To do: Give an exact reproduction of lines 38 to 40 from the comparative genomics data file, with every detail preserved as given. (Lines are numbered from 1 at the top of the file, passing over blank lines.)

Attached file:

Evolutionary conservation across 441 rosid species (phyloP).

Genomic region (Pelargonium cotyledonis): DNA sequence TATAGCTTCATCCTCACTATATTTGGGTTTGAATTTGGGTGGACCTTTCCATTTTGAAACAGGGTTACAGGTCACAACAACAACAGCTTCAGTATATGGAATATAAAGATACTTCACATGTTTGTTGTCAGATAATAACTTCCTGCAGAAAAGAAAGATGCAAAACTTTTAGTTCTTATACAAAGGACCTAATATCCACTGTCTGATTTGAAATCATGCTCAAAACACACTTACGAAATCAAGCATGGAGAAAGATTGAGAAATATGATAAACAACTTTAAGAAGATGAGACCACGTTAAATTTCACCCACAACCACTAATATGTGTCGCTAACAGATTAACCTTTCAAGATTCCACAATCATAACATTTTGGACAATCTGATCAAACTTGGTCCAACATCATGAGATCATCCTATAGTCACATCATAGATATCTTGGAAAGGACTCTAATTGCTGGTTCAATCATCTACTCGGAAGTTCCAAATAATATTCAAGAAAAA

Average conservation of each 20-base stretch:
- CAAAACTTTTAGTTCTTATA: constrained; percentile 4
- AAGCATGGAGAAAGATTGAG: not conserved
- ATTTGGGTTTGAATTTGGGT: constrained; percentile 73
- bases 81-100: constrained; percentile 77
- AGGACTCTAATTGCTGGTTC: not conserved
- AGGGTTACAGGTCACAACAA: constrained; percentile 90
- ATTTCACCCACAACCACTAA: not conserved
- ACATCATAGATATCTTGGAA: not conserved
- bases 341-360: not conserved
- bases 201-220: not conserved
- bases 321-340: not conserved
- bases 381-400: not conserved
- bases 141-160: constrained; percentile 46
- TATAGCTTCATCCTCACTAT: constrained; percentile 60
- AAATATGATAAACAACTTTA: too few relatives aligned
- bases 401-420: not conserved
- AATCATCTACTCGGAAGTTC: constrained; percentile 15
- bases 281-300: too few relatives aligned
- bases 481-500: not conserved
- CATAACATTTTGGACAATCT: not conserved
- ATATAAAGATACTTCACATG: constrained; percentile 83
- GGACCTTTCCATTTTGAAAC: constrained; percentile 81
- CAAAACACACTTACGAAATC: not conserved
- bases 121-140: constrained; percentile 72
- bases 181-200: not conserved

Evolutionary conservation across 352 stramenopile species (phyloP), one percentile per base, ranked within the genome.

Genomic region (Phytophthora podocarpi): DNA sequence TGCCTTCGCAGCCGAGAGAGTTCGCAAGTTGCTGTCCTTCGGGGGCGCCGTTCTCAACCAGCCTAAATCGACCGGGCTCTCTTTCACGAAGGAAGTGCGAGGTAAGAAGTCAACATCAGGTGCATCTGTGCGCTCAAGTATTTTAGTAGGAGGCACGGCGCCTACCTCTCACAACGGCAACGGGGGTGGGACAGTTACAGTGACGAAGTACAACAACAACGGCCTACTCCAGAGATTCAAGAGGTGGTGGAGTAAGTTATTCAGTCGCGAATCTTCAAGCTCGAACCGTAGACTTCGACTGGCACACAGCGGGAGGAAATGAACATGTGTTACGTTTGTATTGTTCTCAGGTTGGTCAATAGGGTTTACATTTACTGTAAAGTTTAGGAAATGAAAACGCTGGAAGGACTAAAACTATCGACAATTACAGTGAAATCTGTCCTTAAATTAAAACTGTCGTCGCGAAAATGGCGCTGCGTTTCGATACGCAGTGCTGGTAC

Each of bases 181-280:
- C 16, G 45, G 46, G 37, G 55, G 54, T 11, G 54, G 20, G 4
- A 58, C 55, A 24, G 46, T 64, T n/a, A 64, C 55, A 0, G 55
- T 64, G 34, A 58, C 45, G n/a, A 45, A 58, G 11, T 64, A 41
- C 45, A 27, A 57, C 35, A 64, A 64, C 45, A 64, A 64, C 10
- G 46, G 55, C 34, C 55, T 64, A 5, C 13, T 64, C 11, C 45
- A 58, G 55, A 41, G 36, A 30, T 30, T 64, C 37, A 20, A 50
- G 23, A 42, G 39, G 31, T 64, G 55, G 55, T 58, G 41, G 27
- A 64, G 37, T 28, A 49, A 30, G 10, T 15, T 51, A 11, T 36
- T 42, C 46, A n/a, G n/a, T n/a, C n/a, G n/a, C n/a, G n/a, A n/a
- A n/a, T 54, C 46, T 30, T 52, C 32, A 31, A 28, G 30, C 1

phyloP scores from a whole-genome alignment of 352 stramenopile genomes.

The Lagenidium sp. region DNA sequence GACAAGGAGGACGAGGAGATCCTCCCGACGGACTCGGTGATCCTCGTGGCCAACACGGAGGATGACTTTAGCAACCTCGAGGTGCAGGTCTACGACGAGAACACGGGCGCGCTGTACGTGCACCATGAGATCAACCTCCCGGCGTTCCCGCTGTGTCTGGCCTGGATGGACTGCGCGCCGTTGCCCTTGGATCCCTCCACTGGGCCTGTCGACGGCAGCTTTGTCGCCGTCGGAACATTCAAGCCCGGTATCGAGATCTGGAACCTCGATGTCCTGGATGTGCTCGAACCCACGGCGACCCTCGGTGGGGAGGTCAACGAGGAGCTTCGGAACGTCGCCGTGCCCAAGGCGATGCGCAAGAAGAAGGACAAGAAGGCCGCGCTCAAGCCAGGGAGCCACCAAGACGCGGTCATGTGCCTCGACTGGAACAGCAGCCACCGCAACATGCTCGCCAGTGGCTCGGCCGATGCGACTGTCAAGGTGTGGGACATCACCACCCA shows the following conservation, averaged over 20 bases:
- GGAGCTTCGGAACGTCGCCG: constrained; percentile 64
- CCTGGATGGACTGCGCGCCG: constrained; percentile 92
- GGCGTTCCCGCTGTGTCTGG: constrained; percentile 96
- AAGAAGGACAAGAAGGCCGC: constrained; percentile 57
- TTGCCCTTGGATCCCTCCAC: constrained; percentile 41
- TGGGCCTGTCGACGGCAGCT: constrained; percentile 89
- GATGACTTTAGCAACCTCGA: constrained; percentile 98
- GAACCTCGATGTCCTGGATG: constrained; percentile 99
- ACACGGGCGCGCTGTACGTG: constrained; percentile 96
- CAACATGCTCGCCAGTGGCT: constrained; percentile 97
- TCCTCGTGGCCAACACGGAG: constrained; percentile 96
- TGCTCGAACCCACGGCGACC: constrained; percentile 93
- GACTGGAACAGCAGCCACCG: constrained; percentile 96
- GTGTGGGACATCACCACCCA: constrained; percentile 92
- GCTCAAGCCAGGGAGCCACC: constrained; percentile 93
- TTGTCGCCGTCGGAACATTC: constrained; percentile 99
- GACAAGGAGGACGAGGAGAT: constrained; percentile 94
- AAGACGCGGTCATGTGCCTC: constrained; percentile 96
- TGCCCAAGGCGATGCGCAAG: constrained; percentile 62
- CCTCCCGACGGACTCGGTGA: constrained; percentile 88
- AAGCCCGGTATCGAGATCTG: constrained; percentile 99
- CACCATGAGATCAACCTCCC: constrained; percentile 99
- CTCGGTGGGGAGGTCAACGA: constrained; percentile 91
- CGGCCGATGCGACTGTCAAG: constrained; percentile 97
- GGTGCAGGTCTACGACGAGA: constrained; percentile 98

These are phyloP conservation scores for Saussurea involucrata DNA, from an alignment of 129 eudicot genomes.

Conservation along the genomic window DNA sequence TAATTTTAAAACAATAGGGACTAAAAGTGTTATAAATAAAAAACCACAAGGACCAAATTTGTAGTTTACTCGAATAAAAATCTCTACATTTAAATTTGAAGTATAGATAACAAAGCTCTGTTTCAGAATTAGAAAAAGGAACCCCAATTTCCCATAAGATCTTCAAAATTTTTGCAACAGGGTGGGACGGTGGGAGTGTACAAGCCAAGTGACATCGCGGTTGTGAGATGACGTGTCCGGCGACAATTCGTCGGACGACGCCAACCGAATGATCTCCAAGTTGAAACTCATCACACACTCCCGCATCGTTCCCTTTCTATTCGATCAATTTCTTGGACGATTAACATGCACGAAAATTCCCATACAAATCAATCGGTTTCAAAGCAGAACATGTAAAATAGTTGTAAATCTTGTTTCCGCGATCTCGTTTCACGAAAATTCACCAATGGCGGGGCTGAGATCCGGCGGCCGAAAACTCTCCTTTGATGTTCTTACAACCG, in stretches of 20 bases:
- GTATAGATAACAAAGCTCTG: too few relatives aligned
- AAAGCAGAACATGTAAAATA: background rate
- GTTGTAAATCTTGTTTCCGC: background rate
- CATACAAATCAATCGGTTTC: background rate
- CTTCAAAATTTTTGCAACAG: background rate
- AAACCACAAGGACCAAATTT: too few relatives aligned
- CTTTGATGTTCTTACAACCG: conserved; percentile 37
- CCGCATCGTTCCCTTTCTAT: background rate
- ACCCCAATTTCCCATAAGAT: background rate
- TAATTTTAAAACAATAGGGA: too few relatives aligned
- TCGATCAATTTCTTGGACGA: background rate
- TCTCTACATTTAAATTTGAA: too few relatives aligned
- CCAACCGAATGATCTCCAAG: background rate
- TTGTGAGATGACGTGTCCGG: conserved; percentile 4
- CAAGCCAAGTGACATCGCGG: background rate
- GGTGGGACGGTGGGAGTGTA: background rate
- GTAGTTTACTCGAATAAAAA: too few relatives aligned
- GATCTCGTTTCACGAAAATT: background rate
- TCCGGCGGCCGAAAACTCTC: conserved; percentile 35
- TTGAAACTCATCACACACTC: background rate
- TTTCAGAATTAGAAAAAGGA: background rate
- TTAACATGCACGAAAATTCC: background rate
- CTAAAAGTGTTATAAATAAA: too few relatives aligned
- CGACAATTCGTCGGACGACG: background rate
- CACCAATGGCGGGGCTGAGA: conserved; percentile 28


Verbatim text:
- G 23, A 42, G 39, G 31, T 64, G 55, G 55, T 58, G 41, G 27
- A 64, G 37, T 28, A 49, A 30, G 10, T 15, T 51, A 11, T 36
- T 42, C 46, A n/a, G n/a, T n/a, C n/a, G n/a, C n/a, G n/a, A n/a